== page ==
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More QNX-powered cars and infotainment systems from 2011 CES

Tuesday, November 26, 2013

The second installment in our CES Cars of Fame series. Today, we look at several systems from the 2011 CES event, starting with this week's inductee, a BMW Z4.

Paul Leroux
I've led you astray — sort of. Last week I stated that the LTE Connected Car, the first QNX-powered technology concept car, appeared at 2011 CES. But I didn't mention that QNX technology was at the core of several other innovative vehicles and infotainment systems at CES that year.

So let me set the record straight. And the best place to start is the QNX booth at 2011 CES, where a BMW Z4 roadster was the front-and-center attraction.

BMW Z4 Roadster with ConnectedDrive
The Z4 wasn't a technology concept car, but a true production car straight off the dealer lot. It was equipped with the QNX-based BMW ConnectedDrive system, which offers real-time traffic information, automatic emergency calling, and a text-to-speech feature that can read aloud emails, appointments, text messages, and other information from Bluetooth smartphones. It's a cool system right at home in this equally cool cockpit:



Heck, the whole car was cool, from the wheels up:



Audi A8 with Google Earth
Mind you, the coolness didn't stop at the QNX booth. Just down the hall, Audi showcased an A8 sedan equipped with the QNX-based 3G MMI infotainment system, featuring Google Earth. This same model drove home with the 2011 Edmunds Breakthrough Technology award a short while later.

I don't have any photos of the Audi from the CES show floor, but if you head over to the On Q blog, you can see some snaps from an automotive event that QNX hosted in Stuttgart two months earlier. The photos highlight the A8's innovative touchpad, which lets you input destination names by tracing them with your finger.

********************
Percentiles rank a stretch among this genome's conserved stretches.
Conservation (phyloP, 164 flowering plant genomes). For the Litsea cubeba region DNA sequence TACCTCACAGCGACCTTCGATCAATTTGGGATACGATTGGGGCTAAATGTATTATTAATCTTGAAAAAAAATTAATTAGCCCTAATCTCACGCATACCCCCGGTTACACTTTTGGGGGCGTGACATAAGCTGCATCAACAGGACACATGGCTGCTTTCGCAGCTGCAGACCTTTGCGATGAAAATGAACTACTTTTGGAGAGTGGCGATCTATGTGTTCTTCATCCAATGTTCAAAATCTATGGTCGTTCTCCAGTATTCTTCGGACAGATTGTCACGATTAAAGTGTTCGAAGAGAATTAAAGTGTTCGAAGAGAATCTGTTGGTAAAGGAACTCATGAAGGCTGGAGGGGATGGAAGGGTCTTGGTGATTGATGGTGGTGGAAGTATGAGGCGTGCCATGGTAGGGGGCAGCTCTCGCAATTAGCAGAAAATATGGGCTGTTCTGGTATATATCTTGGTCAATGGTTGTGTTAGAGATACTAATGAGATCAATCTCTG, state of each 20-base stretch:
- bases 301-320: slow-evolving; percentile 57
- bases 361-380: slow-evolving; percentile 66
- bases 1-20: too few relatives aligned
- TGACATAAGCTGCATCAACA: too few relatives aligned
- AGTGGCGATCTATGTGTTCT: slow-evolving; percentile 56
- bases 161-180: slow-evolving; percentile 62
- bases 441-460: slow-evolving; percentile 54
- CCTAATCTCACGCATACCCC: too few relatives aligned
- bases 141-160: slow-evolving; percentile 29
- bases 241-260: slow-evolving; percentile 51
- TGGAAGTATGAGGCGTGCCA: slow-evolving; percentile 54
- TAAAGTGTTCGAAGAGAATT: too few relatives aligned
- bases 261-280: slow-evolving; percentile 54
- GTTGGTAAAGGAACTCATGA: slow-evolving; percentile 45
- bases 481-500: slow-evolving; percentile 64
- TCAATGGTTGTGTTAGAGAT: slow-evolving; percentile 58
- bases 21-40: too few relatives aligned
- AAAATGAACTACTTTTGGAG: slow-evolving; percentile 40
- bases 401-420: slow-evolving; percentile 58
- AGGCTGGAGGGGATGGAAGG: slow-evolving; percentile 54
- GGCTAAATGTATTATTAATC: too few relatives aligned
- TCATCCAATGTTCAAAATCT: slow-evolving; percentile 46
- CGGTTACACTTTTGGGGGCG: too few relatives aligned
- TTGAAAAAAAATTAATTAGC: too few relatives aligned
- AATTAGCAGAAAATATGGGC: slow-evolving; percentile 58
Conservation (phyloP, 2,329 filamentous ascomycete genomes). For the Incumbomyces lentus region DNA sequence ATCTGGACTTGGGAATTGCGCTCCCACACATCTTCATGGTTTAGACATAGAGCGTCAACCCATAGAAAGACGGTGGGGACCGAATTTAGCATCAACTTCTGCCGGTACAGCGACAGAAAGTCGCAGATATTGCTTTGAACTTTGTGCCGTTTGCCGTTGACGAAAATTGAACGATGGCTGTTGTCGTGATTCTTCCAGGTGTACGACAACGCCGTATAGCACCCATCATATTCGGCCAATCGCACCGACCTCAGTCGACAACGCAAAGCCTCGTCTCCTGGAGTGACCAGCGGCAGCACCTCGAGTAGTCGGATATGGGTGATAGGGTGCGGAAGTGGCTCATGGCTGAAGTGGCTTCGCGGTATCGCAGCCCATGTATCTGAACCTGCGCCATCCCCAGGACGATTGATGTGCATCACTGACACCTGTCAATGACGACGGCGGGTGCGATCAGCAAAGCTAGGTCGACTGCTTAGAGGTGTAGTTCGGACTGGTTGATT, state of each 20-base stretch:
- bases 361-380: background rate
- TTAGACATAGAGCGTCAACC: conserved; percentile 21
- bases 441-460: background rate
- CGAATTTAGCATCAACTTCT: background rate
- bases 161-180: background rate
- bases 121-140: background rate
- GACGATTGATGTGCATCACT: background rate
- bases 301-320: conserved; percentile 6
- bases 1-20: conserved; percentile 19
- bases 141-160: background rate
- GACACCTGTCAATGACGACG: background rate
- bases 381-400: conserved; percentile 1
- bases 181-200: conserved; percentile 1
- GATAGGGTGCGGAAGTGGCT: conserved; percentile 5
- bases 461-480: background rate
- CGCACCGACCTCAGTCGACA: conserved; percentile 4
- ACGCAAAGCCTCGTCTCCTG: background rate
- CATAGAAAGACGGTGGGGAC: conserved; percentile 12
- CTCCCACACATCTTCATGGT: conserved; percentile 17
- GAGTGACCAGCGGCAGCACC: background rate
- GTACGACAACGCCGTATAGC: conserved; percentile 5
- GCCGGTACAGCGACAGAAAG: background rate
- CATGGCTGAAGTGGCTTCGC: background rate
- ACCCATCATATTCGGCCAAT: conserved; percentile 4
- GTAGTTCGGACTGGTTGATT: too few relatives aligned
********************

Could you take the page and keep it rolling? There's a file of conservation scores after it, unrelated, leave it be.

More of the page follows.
Toyota Entune infotainment system
And now to another award-winning QNX-based system. Toyota Entune embraces a simple, yet hard-to-achieve concept: help drivers interact with mobile content and applications in a non-distracting, handsfree fashion. For instance, if you are searching for a nearby restaurant, Entune lets you ask for it in a conversational fashion; no need for specific voice commands.

You could tell the judges for the CNET Best of CES awards were impressed, because they awarded Entune first prize, in the Car Tech category — the first of three QNX-powered systems to do. QNX Software Systems went on to win in 2011 for its QNX CAR Platform and then Chevy won in 2012 for its MyLink system. Not too shabby.

A cluster of clusters
We've looked at just three of the many QNX-based automotive systems showcased at 2011 CES. For instance, QNX also demonstrated digital instrument clusters built by Visteon for the Land Rover Range Rover and for the Jaguar XJ sedan, below:



Freescale, NVIDIA, TeleNav, and Texas Instruments also got into the act, demonstrating QNX systems in their booths and meeting areas.

Do you have any memories of 2011 CES? I'd love to hear them.

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